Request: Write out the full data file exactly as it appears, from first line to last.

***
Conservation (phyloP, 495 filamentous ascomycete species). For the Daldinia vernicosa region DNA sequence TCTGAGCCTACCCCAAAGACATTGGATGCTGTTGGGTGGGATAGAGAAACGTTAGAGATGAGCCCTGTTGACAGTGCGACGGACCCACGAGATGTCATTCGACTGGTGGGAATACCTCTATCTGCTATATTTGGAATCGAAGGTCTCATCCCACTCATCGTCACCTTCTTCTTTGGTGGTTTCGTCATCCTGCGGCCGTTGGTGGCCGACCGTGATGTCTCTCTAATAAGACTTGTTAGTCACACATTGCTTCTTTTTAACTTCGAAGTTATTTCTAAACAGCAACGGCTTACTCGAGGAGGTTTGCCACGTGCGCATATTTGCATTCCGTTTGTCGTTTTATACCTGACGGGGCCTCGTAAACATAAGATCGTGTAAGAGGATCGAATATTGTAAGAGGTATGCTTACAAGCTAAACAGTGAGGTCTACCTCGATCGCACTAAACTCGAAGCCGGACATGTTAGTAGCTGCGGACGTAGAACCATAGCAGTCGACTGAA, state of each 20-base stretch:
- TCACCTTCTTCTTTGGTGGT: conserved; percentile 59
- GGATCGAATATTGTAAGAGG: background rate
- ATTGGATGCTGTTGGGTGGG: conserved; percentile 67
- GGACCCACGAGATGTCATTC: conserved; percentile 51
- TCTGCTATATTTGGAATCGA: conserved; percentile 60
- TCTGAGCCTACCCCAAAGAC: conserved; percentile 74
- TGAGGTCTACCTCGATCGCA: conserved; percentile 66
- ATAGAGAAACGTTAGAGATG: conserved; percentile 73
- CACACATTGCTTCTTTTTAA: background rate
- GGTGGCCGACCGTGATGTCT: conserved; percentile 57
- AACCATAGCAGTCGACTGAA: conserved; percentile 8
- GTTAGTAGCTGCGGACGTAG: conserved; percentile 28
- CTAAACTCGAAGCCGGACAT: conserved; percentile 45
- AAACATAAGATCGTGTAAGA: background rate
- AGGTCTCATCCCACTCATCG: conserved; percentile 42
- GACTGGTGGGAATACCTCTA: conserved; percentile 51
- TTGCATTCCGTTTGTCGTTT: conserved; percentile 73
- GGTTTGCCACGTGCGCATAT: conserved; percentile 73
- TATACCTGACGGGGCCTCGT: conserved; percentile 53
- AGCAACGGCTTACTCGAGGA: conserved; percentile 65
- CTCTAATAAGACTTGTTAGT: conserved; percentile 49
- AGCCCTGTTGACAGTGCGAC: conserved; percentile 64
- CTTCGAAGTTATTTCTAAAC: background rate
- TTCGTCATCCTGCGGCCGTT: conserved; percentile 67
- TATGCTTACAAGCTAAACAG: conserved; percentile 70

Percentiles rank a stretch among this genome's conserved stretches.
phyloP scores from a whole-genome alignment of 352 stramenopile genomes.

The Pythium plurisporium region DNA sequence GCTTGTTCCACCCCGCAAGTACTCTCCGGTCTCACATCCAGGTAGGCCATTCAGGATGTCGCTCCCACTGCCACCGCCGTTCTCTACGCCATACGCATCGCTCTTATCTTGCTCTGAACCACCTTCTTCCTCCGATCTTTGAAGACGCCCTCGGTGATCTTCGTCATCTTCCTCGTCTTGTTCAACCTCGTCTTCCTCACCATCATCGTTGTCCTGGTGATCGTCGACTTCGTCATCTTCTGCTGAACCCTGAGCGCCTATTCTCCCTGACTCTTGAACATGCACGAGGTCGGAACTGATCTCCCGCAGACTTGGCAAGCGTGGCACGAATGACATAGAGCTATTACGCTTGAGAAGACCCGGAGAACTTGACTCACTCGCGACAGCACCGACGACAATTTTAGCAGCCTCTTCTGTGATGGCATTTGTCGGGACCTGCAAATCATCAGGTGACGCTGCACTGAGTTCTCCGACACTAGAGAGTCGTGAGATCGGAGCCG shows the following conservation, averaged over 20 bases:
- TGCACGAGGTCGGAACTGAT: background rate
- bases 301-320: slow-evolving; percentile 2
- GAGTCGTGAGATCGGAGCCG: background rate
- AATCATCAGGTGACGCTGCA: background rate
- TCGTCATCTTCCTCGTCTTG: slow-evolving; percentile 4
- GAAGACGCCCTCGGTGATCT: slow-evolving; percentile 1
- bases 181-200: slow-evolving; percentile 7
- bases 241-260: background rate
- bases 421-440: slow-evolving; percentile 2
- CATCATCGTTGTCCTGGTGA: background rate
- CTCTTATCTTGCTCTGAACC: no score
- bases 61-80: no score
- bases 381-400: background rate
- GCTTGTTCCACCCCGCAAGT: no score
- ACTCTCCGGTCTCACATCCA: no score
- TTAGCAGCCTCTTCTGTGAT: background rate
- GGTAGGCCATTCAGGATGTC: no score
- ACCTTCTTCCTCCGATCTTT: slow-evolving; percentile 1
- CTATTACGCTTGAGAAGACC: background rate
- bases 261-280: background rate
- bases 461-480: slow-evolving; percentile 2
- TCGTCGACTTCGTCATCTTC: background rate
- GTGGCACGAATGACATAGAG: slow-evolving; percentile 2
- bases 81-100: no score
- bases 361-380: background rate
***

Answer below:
Conservation (phyloP, 495 filamentous ascomycete species). For the Daldinia vernicosa region DNA sequence TCTGAGCCTACCCCAAAGACATTGGATGCTGTTGGGTGGGATAGAGAAACGTTAGAGATGAGCCCTGTTGACAGTGCGACGGACCCACGAGATGTCATTCGACTGGTGGGAATACCTCTATCTGCTATATTTGGAATCGAAGGTCTCATCCCACTCATCGTCACCTTCTTCTTTGGTGGTTTCGTCATCCTGCGGCCGTTGGTGGCCGACCGTGATGTCTCTCTAATAAGACTTGTTAGTCACACATTGCTTCTTTTTAACTTCGAAGTTATTTCTAAACAGCAACGGCTTACTCGAGGAGGTTTGCCACGTGCGCATATTTGCATTCCGTTTGTCGTTTTATACCTGACGGGGCCTCGTAAACATAAGATCGTGTAAGAGGATCGAATATTGTAAGAGGTATGCTTACAAGCTAAACAGTGAGGTCTACCTCGATCGCACTAAACTCGAAGCCGGACATGTTAGTAGCTGCGGACGTAGAACCATAGCAGTCGACTGAA, state of each 20-base stretch:
- TCACCTTCTTCTTTGGTGGT: conserved; percentile 59
- GGATCGAATATTGTAAGAGG: background rate
- ATTGGATGCTGTTGGGTGGG: conserved; percentile 67
- GGACCCACGAGATGTCATTC: conserved; percentile 51
- TCTGCTATATTTGGAATCGA: conserved; percentile 60
- TCTGAGCCTACCCCAAAGAC: conserved; percentile 74
- TGAGGTCTACCTCGATCGCA: conserved; percentile 66
- ATAGAGAAACGTTAGAGATG: conserved; percentile 73
- CACACATTGCTTCTTTTTAA: background rate
- GGTGGCCGACCGTGATGTCT: conserved; percentile 57
- AACCATAGCAGTCGACTGAA: conserved; percentile 8
- GTTAGTAGCTGCGGACGTAG: conserved; percentile 28
- CTAAACTCGAAGCCGGACAT: conserved; percentile 45
- AAACATAAGATCGTGTAAGA: background rate
- AGGTCTCATCCCACTCATCG: conserved; percentile 42
- GACTGGTGGGAATACCTCTA: conserved; percentile 51
- TTGCATTCCGTTTGTCGTTT: conserved; percentile 73
- GGTTTGCCACGTGCGCATAT: conserved; percentile 73
- TATACCTGACGGGGCCTCGT: conserved; percentile 53
- AGCAACGGCTTACTCGAGGA: conserved; percentile 65
- CTCTAATAAGACTTGTTAGT: conserved; percentile 49
- AGCCCTGTTGACAGTGCGAC: conserved; percentile 64
- CTTCGAAGTTATTTCTAAAC: background rate
- TTCGTCATCCTGCGGCCGTT: conserved; percentile 67
- TATGCTTACAAGCTAAACAG: conserved; percentile 70

Percentiles rank a stretch among this genome's conserved stretches.
phyloP scores from a whole-genome alignment of 352 stramenopile genomes.

The Pythium plurisporium region DNA sequence GCTTGTTCCACCCCGCAAGTACTCTCCGGTCTCACATCCAGGTAGGCCATTCAGGATGTCGCTCCCACTGCCACCGCCGTTCTCTACGCCATACGCATCGCTCTTATCTTGCTCTGAACCACCTTCTTCCTCCGATCTTTGAAGACGCCCTCGGTGATCTTCGTCATCTTCCTCGTCTTGTTCAACCTCGTCTTCCTCACCATCATCGTTGTCCTGGTGATCGTCGACTTCGTCATCTTCTGCTGAACCCTGAGCGCCTATTCTCCCTGACTCTTGAACATGCACGAGGTCGGAACTGATCTCCCGCAGACTTGGCAAGCGTGGCACGAATGACATAGAGCTATTACGCTTGAGAAGACCCGGAGAACTTGACTCACTCGCGACAGCACCGACGACAATTTTAGCAGCCTCTTCTGTGATGGCATTTGTCGGGACCTGCAAATCATCAGGTGACGCTGCACTGAGTTCTCCGACACTAGAGAGTCGTGAGATCGGAGCCG shows the following conservation, averaged over 20 bases:
- TGCACGAGGTCGGAACTGAT: background rate
- bases 301-320: slow-evolving; percentile 2
- GAGTCGTGAGATCGGAGCCG: background rate
- AATCATCAGGTGACGCTGCA: background rate
- TCGTCATCTTCCTCGTCTTG: slow-evolving; percentile 4
- GAAGACGCCCTCGGTGATCT: slow-evolving; percentile 1
- bases 181-200: slow-evolving; percentile 7
- bases 241-260: background rate
- bases 421-440: slow-evolving; percentile 2
- CATCATCGTTGTCCTGGTGA: background rate
- CTCTTATCTTGCTCTGAACC: no score
- bases 61-80: no score
- bases 381-400: background rate
- GCTTGTTCCACCCCGCAAGT: no score
- ACTCTCCGGTCTCACATCCA: no score
- TTAGCAGCCTCTTCTGTGAT: background rate
- GGTAGGCCATTCAGGATGTC: no score
- ACCTTCTTCCTCCGATCTTT: slow-evolving; percentile 1
- CTATTACGCTTGAGAAGACC: background rate
- bases 261-280: background rate
- bases 461-480: slow-evolving; percentile 2
- TCGTCGACTTCGTCATCTTC: background rate
- GTGGCACGAATGACATAGAG: slow-evolving; percentile 2
- bases 81-100: no score
- bases 361-380: background rate